Good Health and Well-Being

SDG 3- Life Saving Innovation from Israel Inspires the US

An Interview with Amichai Faran from Ready Responders

“We bring same day test and the doctor’s office to you” is the catch phrase of Ready Responders, or simply named  Ready, a new emergency and home care medical response team that is already up and running in New Orleans, Louisiana and on its way to more cities across the United States. Answering phone calls and requests from its app, Ready Responders are at patients’ doors in minutes, treating any ailment from the common cold to respiratory infections. The Ready Responders are board-certified doctors, nurse practitioners and EMTs. And the best part: A Ready Responders house call costs less than a trip to the ER.

Social Impact Israel sat down with Amichai Faran, one of the Israeli founders of Ready Responders, to hear more about this much needed service:

Social Impact Israel (SII): Tell us about Ready Responders, what does it do? What was the inspiration for its establishment?

Amichai Faran (AF): Ready Responders was established to give services and to improve medical services in the community. Right now, RR is running in New Orleans, Louisiana, and is expanding to other cities as we speak Las Vegas, DC and Rino . The inspiration for RR, came from an Israeli emergency response system whereby community volunteers of paramedics and nurses are dispatched to emergencies such as traffic accidents and home care medical situations like in home rapid testing of various medical nature. Similar to ordering an Uber, one can simply call the hotline and within minutes receive two or three paramedics who are connected to a GPS network. The idea is that this cuts down greatly on the amount of time it would take to see a medical professional to start treatment or same day tests. Our main inspiration came from partnering with Magen David Adom, an Israeli organization that has existed here for over 60 years and is highly innovative. Our idea was to take this model of life-saving innovation and bring it to the United Sates to improve medical services over there.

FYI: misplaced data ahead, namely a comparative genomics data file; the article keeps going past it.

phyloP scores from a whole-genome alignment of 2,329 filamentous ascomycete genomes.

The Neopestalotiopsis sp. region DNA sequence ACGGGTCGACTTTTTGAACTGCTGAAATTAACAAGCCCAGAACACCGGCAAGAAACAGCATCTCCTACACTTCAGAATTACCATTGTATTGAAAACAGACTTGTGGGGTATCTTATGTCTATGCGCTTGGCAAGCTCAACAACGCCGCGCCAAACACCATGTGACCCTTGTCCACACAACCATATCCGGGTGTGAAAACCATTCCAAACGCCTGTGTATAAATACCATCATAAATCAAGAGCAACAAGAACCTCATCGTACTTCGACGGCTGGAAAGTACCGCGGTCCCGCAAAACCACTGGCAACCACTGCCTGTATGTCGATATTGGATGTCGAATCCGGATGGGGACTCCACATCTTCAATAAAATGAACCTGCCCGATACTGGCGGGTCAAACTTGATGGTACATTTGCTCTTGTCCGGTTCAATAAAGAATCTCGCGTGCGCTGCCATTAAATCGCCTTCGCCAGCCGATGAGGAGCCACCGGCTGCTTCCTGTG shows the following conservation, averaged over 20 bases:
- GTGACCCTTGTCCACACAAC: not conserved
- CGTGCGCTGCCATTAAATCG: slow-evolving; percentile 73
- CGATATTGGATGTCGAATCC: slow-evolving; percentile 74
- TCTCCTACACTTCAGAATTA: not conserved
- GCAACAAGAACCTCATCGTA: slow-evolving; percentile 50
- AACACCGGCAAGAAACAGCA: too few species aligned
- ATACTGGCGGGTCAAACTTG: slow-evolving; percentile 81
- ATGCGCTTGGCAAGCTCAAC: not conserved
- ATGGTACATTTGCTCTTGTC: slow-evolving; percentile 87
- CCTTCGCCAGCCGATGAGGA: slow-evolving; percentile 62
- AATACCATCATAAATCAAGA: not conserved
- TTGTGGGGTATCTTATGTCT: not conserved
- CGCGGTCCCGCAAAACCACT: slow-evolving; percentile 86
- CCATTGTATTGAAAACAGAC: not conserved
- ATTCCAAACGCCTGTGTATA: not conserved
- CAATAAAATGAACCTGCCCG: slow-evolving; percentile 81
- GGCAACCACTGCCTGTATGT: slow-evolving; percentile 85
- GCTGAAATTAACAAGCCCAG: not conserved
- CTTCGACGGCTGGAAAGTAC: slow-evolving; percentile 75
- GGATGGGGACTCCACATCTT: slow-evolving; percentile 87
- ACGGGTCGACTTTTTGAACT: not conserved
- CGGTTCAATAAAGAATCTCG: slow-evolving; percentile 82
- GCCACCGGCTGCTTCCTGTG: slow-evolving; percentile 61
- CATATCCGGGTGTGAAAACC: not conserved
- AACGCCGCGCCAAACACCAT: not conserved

SII: Can you expand on this?

AF: For anyone who does not have medical insurance in the United States, medical expenses are very prohibitive. As a result, many people in the US will forgo medical treatment because of the costs, or others will receive the treatment but afterward be unable to pay the bills, leading to many unpleasant situations. Even emergency services like ambulances and 911 suffer losses from those who are unable to pay. In New Orleans, for example, a very large percentage of emergency transportation bills are left unpaid. Therefore, the basis of the idea – which of course is to provide fast and excellent emergency medical response – is also to cut out the need for ambulances and emergency rooms by treating patients in their homes using the latest remote communications and rapid at home test kits. Unless of course there is no other choice, and then an ambulance is summoned. But the main idea is that if someone is sick or injured or became dizzy and fell on the street, or just needed an at home rapid antigen test, a paramedic can come to him and check him and treat him right there or even bring him home without the need for ordering an ambulance that will cost a lot of money, not to mention the cost of a hospital stay. during covid -19 ready supplied same day testing Las Vegas, rapid home test and special and rapid home antigen test.